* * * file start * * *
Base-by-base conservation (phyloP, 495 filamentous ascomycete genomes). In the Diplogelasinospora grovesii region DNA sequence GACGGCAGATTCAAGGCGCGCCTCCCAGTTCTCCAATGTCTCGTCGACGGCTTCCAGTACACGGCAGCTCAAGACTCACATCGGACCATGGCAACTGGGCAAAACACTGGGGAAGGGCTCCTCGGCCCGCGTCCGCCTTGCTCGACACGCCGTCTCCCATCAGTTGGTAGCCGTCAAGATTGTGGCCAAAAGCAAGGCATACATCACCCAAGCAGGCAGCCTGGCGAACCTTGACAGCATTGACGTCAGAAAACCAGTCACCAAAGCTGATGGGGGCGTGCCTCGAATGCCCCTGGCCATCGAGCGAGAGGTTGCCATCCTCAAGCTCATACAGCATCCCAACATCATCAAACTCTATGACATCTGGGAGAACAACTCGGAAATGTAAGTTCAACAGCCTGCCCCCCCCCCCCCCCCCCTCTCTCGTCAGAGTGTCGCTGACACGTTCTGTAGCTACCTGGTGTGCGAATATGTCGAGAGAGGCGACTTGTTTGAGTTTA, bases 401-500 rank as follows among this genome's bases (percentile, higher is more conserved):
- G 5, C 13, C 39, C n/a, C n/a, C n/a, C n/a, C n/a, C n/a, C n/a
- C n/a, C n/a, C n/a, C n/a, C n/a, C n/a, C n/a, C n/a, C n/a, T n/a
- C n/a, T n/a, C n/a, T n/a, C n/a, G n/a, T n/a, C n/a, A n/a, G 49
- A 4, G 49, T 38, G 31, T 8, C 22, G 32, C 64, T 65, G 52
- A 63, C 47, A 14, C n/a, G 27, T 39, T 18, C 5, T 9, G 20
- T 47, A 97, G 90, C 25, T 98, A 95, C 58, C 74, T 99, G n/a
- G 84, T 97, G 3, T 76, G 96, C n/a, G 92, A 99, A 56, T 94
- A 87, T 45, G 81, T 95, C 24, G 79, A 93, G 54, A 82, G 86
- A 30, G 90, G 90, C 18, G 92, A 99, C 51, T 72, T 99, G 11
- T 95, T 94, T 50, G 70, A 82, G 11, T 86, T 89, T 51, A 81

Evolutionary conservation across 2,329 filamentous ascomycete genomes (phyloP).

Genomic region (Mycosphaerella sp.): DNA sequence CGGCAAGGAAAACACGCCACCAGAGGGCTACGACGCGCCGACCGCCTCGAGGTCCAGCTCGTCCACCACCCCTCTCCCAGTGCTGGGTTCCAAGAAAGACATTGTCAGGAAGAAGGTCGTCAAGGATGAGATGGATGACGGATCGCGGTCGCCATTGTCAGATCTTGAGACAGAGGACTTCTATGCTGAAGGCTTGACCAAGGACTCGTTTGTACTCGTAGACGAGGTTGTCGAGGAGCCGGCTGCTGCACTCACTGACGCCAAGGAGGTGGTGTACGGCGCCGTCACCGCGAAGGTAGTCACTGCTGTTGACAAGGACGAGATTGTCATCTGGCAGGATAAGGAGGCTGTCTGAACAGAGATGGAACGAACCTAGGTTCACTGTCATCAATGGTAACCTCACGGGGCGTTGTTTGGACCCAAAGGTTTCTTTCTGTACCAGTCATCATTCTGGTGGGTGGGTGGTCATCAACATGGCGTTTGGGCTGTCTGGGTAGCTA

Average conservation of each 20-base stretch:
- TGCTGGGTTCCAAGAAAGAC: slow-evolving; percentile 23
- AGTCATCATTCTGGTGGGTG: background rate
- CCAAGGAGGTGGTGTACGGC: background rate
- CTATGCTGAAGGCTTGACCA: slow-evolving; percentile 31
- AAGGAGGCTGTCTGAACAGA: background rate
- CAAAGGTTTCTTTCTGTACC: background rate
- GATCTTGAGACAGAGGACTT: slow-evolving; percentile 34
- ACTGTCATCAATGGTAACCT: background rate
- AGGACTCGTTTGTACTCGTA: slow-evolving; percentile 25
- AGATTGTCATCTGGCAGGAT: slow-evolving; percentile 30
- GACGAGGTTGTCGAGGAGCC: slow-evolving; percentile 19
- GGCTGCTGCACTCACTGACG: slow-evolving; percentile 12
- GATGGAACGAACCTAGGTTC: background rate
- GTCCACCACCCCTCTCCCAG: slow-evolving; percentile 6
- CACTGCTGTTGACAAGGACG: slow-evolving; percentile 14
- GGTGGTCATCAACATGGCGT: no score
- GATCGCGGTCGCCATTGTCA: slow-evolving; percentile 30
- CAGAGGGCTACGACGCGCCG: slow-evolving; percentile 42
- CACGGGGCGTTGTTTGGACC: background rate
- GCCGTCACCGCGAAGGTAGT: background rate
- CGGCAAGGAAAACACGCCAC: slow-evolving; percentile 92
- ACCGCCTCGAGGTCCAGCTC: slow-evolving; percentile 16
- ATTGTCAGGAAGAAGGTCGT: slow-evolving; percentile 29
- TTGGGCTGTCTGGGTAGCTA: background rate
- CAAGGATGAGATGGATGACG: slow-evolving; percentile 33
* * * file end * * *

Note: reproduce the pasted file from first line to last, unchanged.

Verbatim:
Base-by-base conservation (phyloP, 495 filamentous ascomycete genomes). In the Diplogelasinospora grovesii region DNA sequence GACGGCAGATTCAAGGCGCGCCTCCCAGTTCTCCAATGTCTCGTCGACGGCTTCCAGTACACGGCAGCTCAAGACTCACATCGGACCATGGCAACTGGGCAAAACACTGGGGAAGGGCTCCTCGGCCCGCGTCCGCCTTGCTCGACACGCCGTCTCCCATCAGTTGGTAGCCGTCAAGATTGTGGCCAAAAGCAAGGCATACATCACCCAAGCAGGCAGCCTGGCGAACCTTGACAGCATTGACGTCAGAAAACCAGTCACCAAAGCTGATGGGGGCGTGCCTCGAATGCCCCTGGCCATCGAGCGAGAGGTTGCCATCCTCAAGCTCATACAGCATCCCAACATCATCAAACTCTATGACATCTGGGAGAACAACTCGGAAATGTAAGTTCAACAGCCTGCCCCCCCCCCCCCCCCCCTCTCTCGTCAGAGTGTCGCTGACACGTTCTGTAGCTACCTGGTGTGCGAATATGTCGAGAGAGGCGACTTGTTTGAGTTTA, bases 401-500 rank as follows among this genome's bases (percentile, higher is more conserved):
- G 5, C 13, C 39, C n/a, C n/a, C n/a, C n/a, C n/a, C n/a, C n/a
- C n/a, C n/a, C n/a, C n/a, C n/a, C n/a, C n/a, C n/a, C n/a, T n/a
- C n/a, T n/a, C n/a, T n/a, C n/a, G n/a, T n/a, C n/a, A n/a, G 49
- A 4, G 49, T 38, G 31, T 8, C 22, G 32, C 64, T 65, G 52
- A 63, C 47, A 14, C n/a, G 27, T 39, T 18, C 5, T 9, G 20
- T 47, A 97, G 90, C 25, T 98, A 95, C 58, C 74, T 99, G n/a
- G 84, T 97, G 3, T 76, G 96, C n/a, G 92, A 99, A 56, T 94
- A 87, T 45, G 81, T 95, C 24, G 79, A 93, G 54, A 82, G 86
- A 30, G 90, G 90, C 18, G 92, A 99, C 51, T 72, T 99, G 11
- T 95, T 94, T 50, G 70, A 82, G 11, T 86, T 89, T 51, A 81

Evolutionary conservation across 2,329 filamentous ascomycete genomes (phyloP).

Genomic region (Mycosphaerella sp.): DNA sequence CGGCAAGGAAAACACGCCACCAGAGGGCTACGACGCGCCGACCGCCTCGAGGTCCAGCTCGTCCACCACCCCTCTCCCAGTGCTGGGTTCCAAGAAAGACATTGTCAGGAAGAAGGTCGTCAAGGATGAGATGGATGACGGATCGCGGTCGCCATTGTCAGATCTTGAGACAGAGGACTTCTATGCTGAAGGCTTGACCAAGGACTCGTTTGTACTCGTAGACGAGGTTGTCGAGGAGCCGGCTGCTGCACTCACTGACGCCAAGGAGGTGGTGTACGGCGCCGTCACCGCGAAGGTAGTCACTGCTGTTGACAAGGACGAGATTGTCATCTGGCAGGATAAGGAGGCTGTCTGAACAGAGATGGAACGAACCTAGGTTCACTGTCATCAATGGTAACCTCACGGGGCGTTGTTTGGACCCAAAGGTTTCTTTCTGTACCAGTCATCATTCTGGTGGGTGGGTGGTCATCAACATGGCGTTTGGGCTGTCTGGGTAGCTA

Average conservation of each 20-base stretch:
- TGCTGGGTTCCAAGAAAGAC: slow-evolving; percentile 23
- AGTCATCATTCTGGTGGGTG: background rate
- CCAAGGAGGTGGTGTACGGC: background rate
- CTATGCTGAAGGCTTGACCA: slow-evolving; percentile 31
- AAGGAGGCTGTCTGAACAGA: background rate
- CAAAGGTTTCTTTCTGTACC: background rate
- GATCTTGAGACAGAGGACTT: slow-evolving; percentile 34
- ACTGTCATCAATGGTAACCT: background rate
- AGGACTCGTTTGTACTCGTA: slow-evolving; percentile 25
- AGATTGTCATCTGGCAGGAT: slow-evolving; percentile 30
- GACGAGGTTGTCGAGGAGCC: slow-evolving; percentile 19
- GGCTGCTGCACTCACTGACG: slow-evolving; percentile 12
- GATGGAACGAACCTAGGTTC: background rate
- GTCCACCACCCCTCTCCCAG: slow-evolving; percentile 6
- CACTGCTGTTGACAAGGACG: slow-evolving; percentile 14
- GGTGGTCATCAACATGGCGT: no score
- GATCGCGGTCGCCATTGTCA: slow-evolving; percentile 30
- CAGAGGGCTACGACGCGCCG: slow-evolving; percentile 42
- CACGGGGCGTTGTTTGGACC: background rate
- GCCGTCACCGCGAAGGTAGT: background rate
- CGGCAAGGAAAACACGCCAC: slow-evolving; percentile 92
- ACCGCCTCGAGGTCCAGCTC: slow-evolving; percentile 16
- ATTGTCAGGAAGAAGGTCGT: slow-evolving; percentile 29
- TTGGGCTGTCTGGGTAGCTA: background rate
- CAAGGATGAGATGGATGACG: slow-evolving; percentile 33